Obstructive sleep apnea (OSA) can cause a proinflammatory response in the gut and brain, according to study findings published in the Journal of the American Heart Association.
OSA is an established risk factor for developing hypertension and is also associated with gut dysbiosis. Some studies have shown that the proinflammatory response from gut dysbiosis can lead to peripheral and neuroinflammation. Researchers conducted a study in unanesthetized male rats to determine if OSA-induced gut dysbiosis increases blood pressure.
All rats included in this study were fed a high-fat diet and then received an endotracheal obstruction device implant. After recovery from implant placement, the rats were separated into 2 groups, with 1 group exposed to apneas and the other group not exposed. The OSA group of rats experienced 60 apneas for 10 seconds at a time per hour for 8 hours.
Systolic blood pressure was measured using the CODA Volume Pressure Relationship tail-cuff system. The researchers measured at least 10 consecutive readings for each rat.
On day 14, cecal content was collected from both rat groups and sent to the Center for Metagenomics and Microbiota Research at the Baylor College of Medicine for analysis. The researchers also collected plasma from both rat groups.
Compared with rats not exposed to apneas, those exposed experienced an increase in blood pressure after 7 (137±5 vs 165±5 mmHg; P =.0044) and 14 (137±4 vs 167±4 mmHg; P =.0012) days.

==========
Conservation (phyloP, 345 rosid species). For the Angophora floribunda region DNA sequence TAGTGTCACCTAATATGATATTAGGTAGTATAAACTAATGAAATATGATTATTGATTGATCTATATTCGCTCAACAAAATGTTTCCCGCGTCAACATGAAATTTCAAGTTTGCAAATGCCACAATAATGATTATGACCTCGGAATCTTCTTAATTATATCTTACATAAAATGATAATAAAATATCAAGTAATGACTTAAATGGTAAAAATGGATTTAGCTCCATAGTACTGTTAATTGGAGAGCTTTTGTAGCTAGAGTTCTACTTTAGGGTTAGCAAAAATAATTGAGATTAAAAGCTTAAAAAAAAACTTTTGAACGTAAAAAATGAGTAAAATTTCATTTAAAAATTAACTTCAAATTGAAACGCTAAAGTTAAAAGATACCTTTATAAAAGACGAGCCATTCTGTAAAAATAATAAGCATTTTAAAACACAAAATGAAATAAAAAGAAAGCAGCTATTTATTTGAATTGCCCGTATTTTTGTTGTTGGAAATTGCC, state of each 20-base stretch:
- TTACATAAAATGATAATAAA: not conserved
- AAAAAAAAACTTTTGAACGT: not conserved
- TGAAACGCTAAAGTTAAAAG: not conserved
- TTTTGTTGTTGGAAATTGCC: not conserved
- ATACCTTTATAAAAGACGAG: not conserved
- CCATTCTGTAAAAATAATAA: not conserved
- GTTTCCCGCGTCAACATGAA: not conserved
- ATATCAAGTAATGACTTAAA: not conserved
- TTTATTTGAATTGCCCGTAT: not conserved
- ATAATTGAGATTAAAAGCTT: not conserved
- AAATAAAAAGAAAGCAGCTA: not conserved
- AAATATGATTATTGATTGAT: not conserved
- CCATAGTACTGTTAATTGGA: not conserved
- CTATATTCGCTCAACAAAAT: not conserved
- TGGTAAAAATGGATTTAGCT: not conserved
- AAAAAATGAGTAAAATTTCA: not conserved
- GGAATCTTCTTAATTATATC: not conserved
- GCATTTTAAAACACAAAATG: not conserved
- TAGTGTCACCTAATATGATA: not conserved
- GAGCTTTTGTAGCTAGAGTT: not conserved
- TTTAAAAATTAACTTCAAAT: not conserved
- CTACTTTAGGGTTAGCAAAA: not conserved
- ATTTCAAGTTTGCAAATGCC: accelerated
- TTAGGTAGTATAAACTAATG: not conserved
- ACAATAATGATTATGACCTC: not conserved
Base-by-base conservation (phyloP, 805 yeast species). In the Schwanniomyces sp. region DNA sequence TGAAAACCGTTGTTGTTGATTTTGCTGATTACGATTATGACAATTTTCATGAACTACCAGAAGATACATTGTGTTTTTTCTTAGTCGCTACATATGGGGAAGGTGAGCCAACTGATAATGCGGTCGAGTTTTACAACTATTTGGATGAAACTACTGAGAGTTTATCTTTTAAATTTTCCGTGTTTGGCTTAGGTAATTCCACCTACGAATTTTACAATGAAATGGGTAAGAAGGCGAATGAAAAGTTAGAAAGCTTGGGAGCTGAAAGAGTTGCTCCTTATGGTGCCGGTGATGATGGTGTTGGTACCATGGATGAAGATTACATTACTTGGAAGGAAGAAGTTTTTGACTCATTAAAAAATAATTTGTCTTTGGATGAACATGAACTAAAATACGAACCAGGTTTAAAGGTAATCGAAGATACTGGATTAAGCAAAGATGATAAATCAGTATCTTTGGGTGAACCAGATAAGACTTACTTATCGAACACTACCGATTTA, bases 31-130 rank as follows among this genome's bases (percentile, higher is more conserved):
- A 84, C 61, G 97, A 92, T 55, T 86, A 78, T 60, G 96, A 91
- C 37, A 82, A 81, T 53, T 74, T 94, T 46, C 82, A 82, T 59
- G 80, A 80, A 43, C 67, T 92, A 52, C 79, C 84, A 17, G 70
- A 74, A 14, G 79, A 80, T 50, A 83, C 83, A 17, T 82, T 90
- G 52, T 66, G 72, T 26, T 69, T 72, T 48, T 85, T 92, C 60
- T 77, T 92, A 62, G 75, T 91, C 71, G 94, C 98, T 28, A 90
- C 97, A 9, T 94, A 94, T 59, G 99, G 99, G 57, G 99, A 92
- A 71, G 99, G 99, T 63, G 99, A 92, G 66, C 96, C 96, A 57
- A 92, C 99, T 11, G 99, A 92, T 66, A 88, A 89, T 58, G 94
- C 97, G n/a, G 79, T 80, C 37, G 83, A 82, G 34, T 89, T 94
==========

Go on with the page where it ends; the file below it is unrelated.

There were no significant differences in α diversity between the control group and the OSA group when assessing the cecal samples. However, UniFrac distance reports revealed that unweighted (P =.004) and weighted (P =.005) analyses were significant for cecal bacterial community composition.
The researchers assessed inflammatory status using flow cytometry. After 2 weeks of OSA simulation in the rats, there was a significant reduction in T regulatory cells and an increase in proinflammatory TH1 and TH17.
To determine gut barrier disruption, the researchers assessed inflammation in the mesenteric lymph node (MLN), spleen, and aorta. Analysis revealed significant increases in TH1, macrophages, and TNF-α+ cells in the spleen, and increased TH1 and TNF-α+ cells in the aorta.
After 2 weeks of apnea simulation, the researchers assessed neuroinflammation and found a significant decrease in T regulatory cells and increased TH17, macrophage or microglia, and CD4+ TNF-α+ cells, in the brains of rats with OSA.
Circulating interleukin-17a was elevated rats with OSA compared with control rats receiving nonimmune IgG. A monoclonal antibody was given to neutralize interleukin-17a in rats with OSA to a similar level in control rats. This neutralization reduced gut and brain inflammation.
The researchers also found that lymphocytes originating in the gut can migrate to the MLN, spleen, and brain with increased frequency in rats with OSA.
“Gut dysbiosis may serve as the trigger for gut and neuroinflammation, and treatments to prevent or reverse gut dysbiosis may prove useful in reducing neuroinflammation and hypertension,” the researchers concluded.
Study limitations included the lack of generalizability, not investigating the signals from the microbiota that lead to T-cell activation, and small sample sizes.
Ayyaswamy S, Shi H, Zhang B, Bryan RM, Durgan DJ. Obstructive sleep apnea-induced hypertension is associated with increased gut and neuroinflammation. J Am Heart Assoc. Published online June 6, 2023. doi:10.1161/JAHA.122.029218